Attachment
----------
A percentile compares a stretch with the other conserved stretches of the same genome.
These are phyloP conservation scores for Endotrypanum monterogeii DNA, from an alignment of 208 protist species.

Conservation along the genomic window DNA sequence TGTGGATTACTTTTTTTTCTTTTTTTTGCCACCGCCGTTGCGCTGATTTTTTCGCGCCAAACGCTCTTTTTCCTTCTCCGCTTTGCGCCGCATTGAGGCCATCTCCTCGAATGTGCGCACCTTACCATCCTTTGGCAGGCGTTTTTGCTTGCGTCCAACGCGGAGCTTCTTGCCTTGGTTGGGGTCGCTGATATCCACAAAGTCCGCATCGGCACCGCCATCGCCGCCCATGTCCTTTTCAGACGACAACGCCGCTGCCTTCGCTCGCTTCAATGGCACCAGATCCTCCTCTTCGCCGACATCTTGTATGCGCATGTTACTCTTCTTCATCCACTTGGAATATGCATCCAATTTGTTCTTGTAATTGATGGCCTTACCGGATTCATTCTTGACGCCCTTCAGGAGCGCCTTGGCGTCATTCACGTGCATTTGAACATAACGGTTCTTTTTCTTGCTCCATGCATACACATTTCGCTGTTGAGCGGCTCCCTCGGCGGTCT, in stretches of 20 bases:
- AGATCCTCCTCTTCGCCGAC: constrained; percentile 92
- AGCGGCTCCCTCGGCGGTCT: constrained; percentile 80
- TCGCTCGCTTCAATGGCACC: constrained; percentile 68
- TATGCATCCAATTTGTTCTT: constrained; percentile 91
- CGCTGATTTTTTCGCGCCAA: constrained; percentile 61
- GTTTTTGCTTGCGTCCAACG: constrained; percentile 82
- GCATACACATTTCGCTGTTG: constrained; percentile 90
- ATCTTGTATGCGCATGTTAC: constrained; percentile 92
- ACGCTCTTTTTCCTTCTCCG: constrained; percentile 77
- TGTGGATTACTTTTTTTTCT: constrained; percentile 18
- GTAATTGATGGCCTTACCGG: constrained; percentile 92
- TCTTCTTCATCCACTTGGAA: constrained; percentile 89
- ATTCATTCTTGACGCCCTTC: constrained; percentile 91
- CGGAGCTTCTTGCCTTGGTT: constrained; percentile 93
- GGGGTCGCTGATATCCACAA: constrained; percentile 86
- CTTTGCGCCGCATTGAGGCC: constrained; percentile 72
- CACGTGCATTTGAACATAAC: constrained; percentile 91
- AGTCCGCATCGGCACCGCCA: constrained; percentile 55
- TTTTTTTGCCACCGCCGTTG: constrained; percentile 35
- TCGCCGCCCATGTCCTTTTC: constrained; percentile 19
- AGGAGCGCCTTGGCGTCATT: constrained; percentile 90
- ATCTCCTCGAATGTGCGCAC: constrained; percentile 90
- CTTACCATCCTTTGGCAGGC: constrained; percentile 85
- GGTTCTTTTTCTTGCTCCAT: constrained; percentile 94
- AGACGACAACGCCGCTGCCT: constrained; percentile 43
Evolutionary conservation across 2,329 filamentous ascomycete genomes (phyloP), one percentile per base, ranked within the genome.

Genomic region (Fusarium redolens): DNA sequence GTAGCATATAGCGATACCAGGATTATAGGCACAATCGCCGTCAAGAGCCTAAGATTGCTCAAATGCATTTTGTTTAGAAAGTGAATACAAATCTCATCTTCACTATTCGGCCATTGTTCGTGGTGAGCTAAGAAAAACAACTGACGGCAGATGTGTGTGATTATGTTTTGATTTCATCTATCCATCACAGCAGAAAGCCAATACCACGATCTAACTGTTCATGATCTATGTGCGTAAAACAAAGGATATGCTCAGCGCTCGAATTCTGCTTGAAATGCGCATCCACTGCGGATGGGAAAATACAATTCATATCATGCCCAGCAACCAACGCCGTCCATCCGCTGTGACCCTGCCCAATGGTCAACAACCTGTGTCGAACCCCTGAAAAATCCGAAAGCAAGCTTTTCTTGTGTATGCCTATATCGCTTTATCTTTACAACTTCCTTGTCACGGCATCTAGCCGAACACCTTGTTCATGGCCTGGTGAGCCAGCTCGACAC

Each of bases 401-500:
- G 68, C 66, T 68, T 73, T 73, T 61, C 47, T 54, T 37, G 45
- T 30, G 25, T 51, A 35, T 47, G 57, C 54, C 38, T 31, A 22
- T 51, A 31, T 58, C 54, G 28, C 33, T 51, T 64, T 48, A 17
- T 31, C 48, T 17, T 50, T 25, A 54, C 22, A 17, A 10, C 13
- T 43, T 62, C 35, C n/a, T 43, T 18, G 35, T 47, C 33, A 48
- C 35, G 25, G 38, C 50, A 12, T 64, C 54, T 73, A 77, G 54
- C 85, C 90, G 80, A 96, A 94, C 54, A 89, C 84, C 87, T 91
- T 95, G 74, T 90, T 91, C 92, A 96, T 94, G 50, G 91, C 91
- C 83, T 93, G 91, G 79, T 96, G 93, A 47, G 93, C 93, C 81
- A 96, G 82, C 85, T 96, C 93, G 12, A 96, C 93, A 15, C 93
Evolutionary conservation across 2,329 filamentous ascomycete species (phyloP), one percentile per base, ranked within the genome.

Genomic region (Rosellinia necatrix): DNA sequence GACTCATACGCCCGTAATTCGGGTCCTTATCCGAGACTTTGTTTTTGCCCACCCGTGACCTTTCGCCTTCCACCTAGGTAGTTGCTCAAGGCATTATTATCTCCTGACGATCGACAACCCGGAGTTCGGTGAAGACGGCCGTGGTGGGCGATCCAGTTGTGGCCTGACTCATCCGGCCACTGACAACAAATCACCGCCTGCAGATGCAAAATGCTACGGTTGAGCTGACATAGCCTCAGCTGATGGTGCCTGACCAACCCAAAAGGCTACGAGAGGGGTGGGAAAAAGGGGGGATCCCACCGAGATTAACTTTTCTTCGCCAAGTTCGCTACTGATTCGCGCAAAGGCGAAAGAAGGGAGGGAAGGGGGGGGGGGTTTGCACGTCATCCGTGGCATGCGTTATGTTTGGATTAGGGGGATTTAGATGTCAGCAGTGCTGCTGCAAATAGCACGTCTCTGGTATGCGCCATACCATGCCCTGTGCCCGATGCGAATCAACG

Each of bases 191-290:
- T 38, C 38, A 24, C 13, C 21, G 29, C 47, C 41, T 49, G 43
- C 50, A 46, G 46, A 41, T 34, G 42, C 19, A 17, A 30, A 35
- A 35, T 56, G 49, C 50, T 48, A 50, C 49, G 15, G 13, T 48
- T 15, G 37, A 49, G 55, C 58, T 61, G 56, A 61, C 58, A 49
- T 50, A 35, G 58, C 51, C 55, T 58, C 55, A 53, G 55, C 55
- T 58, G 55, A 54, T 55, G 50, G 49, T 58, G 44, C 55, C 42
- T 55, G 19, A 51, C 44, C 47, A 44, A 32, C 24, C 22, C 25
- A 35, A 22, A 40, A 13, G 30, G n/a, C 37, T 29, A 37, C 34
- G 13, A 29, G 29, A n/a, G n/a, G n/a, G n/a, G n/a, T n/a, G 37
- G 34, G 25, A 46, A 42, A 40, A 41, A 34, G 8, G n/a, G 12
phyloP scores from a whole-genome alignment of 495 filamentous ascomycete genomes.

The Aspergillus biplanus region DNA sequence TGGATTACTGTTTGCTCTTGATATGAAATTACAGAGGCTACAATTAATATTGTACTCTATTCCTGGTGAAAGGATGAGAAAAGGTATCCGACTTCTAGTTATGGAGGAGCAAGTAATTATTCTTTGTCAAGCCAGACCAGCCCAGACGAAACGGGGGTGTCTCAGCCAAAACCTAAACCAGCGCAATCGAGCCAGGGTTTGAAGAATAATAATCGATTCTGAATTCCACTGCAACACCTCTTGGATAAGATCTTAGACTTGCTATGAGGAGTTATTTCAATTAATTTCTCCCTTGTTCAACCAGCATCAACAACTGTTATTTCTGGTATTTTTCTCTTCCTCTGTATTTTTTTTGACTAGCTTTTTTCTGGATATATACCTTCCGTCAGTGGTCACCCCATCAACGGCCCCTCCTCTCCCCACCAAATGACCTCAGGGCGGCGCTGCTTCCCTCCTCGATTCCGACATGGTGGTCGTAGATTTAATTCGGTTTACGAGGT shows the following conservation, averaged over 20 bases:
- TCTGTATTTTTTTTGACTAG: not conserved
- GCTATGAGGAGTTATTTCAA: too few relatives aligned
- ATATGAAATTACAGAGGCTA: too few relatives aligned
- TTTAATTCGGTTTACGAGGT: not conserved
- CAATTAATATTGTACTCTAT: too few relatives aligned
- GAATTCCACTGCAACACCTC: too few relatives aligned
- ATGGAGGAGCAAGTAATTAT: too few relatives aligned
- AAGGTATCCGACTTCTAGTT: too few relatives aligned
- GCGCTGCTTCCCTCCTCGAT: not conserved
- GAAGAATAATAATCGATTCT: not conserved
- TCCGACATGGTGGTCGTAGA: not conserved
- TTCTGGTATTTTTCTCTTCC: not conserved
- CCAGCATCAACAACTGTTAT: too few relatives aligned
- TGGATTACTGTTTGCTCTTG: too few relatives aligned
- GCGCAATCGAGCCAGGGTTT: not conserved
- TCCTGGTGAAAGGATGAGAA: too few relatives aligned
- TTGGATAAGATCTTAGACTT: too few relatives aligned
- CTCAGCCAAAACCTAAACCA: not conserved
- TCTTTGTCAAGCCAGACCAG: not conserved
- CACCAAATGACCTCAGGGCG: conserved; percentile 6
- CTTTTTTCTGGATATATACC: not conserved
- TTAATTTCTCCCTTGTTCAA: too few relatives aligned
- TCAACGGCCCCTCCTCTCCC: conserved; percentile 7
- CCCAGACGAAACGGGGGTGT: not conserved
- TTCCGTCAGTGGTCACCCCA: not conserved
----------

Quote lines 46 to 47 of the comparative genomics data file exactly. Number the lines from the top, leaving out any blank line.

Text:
- C 50, A 46, G 46, A 41, T 34, G 42, C 19, A 17, A 30, A 35
- A 35, T 56, G 49, C 50, T 48, A 50, C 49, G 15, G 13, T 48